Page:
Thinly disguised, my ancestors and tradition visited me last week. There they were on the Broadway stage of Fiddler on the Roof — hiding in the shadows, animating the props, and permeating the set — barely masked by actors, lights, costumes, dancing, and song.
I love musical theater, and of course I've seen Fiddler before. Many times.
But for me Fiddler on the Roof is different than other shows, because this one is about me, about my people, and about my journey. Like most of my recent ancestors, my grandfather — the only grandparent I really knew — came from the kind of Eastern European shtetl in which Fiddler is set.
To be sure, my grandfather's life was both more mundane and more extraordinary than anything in Fiddler. He didn't marry off a daughter to a man in Siberia, he didn't dance with cossacks in taverns, and he didn't (I don't think) have a mysterious fiddler variously serving as companion and nemesis.
Equally, my grandfather didn't leave his village as part of a collective exodus. He left alone. Then most of his family perished.
But my grandfather did light Sabbath candles. He treasured his heritage. He lived his life as a stranger in a foreign land. And he grappled with the balance between tradition and modernity. For that matter, so do I.
When the on-stage characters welcomed the Sabbath with candles, wine, bread, and blessings, I saw more than just generations past. I saw a snapshot from my childhood and a mirror of my life today. When Yenta announced that she was moving to the Holy Land, I heard more than a mere desire for new scenery. And when Tevye (played with rare depth and nuance by Danny Burstein) quarreled with God, I felt his pain.
Interestingly, as much as the plot in Fiddler is about tradition, the musical itself is replete with its own traditions. So any new production both depicts and exemplifies the difficult task of balancing what was with what can be, of preserving the past while still addressing the present. This new rendition struck me as masterful in this regard, so I felt particularly privileged to head backstage and meet some of the people who created it: the brilliant director, Bartlett Sher, and a handful of the actors.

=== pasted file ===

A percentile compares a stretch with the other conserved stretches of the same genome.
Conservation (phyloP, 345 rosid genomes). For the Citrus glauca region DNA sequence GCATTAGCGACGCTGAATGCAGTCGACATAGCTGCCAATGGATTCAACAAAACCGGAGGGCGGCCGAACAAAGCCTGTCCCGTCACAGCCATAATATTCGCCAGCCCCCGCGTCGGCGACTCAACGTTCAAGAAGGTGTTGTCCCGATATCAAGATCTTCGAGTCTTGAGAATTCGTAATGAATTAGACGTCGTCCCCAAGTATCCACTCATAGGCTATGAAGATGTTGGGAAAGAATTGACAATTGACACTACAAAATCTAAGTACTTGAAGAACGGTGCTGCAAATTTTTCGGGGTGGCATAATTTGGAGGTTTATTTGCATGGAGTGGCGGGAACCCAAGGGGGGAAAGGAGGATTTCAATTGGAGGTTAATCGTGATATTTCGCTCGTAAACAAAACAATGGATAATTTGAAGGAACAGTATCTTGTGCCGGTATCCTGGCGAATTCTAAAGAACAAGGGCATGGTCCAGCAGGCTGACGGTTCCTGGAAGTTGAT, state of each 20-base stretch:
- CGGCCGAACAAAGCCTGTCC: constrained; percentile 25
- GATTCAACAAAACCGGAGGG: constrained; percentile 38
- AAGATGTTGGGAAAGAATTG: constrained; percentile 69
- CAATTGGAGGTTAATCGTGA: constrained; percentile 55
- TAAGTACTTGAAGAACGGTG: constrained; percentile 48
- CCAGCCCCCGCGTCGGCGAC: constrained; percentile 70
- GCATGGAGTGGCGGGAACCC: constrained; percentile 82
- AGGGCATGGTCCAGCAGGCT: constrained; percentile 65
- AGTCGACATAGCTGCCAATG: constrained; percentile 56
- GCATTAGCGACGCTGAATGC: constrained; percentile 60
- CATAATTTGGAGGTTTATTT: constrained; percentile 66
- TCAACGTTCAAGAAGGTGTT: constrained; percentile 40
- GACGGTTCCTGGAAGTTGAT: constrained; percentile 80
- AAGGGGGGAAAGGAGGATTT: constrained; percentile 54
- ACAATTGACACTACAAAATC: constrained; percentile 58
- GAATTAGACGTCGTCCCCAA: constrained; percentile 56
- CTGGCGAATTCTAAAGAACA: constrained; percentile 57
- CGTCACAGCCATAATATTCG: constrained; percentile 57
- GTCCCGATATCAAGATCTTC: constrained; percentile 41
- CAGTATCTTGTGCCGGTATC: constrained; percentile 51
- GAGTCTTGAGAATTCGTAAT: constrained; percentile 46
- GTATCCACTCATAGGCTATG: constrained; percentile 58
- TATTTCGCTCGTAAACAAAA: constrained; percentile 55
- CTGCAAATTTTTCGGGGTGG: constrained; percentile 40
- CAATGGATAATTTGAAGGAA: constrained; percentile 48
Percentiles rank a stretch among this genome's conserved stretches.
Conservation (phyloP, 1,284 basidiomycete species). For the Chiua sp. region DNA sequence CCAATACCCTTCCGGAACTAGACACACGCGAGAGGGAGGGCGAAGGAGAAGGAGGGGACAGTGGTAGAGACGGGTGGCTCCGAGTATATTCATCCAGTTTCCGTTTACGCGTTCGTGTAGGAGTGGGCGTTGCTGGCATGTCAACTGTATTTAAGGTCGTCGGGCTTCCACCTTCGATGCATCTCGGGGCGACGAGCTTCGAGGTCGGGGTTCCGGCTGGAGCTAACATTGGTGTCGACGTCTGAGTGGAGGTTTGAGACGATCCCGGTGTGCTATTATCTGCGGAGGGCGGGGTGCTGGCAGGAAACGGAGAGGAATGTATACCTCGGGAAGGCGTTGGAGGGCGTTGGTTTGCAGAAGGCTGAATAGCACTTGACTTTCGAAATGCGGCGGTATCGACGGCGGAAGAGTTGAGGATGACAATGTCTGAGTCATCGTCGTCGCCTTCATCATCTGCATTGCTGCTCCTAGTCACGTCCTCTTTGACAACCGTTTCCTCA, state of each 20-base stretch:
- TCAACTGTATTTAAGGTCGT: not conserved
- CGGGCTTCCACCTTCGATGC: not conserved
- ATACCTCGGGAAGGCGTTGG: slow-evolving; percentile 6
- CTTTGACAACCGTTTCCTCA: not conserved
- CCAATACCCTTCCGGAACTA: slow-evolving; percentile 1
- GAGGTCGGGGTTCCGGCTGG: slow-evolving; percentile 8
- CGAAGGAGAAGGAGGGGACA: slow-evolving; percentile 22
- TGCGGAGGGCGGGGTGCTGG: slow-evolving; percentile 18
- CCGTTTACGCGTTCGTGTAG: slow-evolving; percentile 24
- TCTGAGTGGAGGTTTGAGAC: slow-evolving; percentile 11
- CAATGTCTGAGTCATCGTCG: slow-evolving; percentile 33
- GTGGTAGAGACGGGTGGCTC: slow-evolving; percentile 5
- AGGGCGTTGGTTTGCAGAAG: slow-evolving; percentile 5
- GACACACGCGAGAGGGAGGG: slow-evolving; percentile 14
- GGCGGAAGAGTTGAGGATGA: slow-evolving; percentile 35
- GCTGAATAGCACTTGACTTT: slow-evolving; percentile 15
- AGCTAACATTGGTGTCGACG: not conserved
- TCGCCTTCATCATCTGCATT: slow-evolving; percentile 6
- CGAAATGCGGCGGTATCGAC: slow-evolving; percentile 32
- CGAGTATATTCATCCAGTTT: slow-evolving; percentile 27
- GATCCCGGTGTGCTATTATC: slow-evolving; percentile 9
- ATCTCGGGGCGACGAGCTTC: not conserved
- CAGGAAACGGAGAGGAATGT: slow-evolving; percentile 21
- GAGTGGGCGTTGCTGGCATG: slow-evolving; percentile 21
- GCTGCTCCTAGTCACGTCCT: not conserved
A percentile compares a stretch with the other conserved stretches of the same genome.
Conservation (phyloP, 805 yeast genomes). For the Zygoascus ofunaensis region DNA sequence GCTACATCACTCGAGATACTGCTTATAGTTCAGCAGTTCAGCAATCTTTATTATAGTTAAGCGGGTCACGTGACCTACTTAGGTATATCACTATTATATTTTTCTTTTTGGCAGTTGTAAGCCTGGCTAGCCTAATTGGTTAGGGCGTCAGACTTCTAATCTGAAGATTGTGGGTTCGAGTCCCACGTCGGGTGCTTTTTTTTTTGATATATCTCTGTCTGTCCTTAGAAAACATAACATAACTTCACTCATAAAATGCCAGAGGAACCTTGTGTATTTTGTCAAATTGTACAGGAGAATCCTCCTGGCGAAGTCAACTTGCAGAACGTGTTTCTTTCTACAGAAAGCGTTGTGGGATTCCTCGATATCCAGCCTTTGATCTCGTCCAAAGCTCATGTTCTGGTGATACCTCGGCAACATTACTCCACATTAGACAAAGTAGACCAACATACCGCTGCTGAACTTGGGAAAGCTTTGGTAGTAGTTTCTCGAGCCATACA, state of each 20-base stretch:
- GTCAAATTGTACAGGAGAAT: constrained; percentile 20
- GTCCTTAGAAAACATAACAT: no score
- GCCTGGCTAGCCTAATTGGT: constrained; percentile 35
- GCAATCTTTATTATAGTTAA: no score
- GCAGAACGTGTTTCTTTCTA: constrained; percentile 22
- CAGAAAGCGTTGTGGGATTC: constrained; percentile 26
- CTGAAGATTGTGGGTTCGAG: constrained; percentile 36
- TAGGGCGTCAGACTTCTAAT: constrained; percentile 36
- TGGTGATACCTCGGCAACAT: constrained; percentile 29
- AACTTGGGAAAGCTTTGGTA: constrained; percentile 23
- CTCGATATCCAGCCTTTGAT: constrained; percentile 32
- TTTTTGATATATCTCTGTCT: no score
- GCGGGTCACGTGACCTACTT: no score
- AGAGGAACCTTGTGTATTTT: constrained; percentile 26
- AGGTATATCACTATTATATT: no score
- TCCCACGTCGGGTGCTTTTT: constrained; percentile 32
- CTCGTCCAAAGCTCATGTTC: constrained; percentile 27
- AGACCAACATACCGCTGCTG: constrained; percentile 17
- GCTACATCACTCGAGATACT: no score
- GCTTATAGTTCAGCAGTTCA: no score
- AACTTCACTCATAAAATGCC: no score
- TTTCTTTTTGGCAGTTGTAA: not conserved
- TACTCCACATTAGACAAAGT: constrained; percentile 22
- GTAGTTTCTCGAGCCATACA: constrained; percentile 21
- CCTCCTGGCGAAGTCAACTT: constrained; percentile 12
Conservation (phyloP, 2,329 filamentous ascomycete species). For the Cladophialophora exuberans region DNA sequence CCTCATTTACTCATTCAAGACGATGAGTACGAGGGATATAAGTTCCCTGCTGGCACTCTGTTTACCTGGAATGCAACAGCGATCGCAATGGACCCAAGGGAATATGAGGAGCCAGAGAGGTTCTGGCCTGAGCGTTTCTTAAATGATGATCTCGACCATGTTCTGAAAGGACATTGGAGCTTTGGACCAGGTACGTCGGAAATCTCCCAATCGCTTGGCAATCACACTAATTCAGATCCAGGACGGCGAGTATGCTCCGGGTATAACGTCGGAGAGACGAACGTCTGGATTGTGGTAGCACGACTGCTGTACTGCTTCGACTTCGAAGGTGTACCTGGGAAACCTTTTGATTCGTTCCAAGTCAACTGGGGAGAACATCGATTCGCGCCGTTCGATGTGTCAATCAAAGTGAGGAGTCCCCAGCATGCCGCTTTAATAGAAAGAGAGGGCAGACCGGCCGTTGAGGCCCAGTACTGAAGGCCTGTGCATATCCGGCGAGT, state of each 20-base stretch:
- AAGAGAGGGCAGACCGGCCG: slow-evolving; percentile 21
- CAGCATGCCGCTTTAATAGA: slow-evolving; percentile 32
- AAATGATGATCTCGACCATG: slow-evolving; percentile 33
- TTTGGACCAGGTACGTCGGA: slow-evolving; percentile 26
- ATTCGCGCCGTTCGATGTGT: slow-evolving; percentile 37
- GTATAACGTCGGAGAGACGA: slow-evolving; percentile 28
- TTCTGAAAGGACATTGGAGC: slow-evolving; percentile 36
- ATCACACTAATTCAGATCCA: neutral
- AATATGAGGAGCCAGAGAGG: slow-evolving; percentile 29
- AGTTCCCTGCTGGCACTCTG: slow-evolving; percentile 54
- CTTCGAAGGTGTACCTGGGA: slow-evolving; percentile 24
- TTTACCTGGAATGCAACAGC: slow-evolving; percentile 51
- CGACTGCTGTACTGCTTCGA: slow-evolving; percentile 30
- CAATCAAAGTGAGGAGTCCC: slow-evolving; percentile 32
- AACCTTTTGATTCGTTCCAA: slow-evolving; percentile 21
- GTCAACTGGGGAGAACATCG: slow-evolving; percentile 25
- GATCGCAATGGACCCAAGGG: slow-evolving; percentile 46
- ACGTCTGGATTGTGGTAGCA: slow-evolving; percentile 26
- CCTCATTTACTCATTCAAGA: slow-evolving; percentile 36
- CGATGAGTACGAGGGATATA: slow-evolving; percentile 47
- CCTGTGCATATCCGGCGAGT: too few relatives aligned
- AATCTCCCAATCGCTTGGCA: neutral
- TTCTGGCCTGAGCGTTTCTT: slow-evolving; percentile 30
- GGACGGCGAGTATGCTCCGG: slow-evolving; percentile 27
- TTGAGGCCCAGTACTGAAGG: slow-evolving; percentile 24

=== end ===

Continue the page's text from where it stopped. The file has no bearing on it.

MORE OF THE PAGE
Then the stage manager observed how drab and mundane the area backstage is. There's nothing exciting about it — at least, not to judge by appearances — in contrast to the on-stage magic that brings the past vividly to life. Yet if the stage depicts the timeless reality of my people, it's the quotidian reality of the present backstage that makes it possible. Which is real, and which the real fiction? Past and present, extraordinary and commonplace, grandiose and picayune — life is apparently woven from a disparate and mutating mixture of threads.
Fiddler ends on a precarious note of uncertainty as the inhabitants of the fictitious Anatevka leave their village. Does their journey lead to a brighter future? Or have they left behind what they value most? They don't know. In the storybook of my own life, I know that both are true, because I know what the characters do not: the glory of America, the unprecedented tragedy of the holocaust, the miracle of Modern Israel, the rumblings of renewed fear in Europe, the promise of the future, the lessons from our past.
My personal chapter in that storybook has yet to conclude, of course, and I obviously wasn't around before it began. So it was a treat to look back a few chapters and revisit my place in an ever-unfolding adventure that, I am still convinced, is graced by light and joy and happiness and honor and God.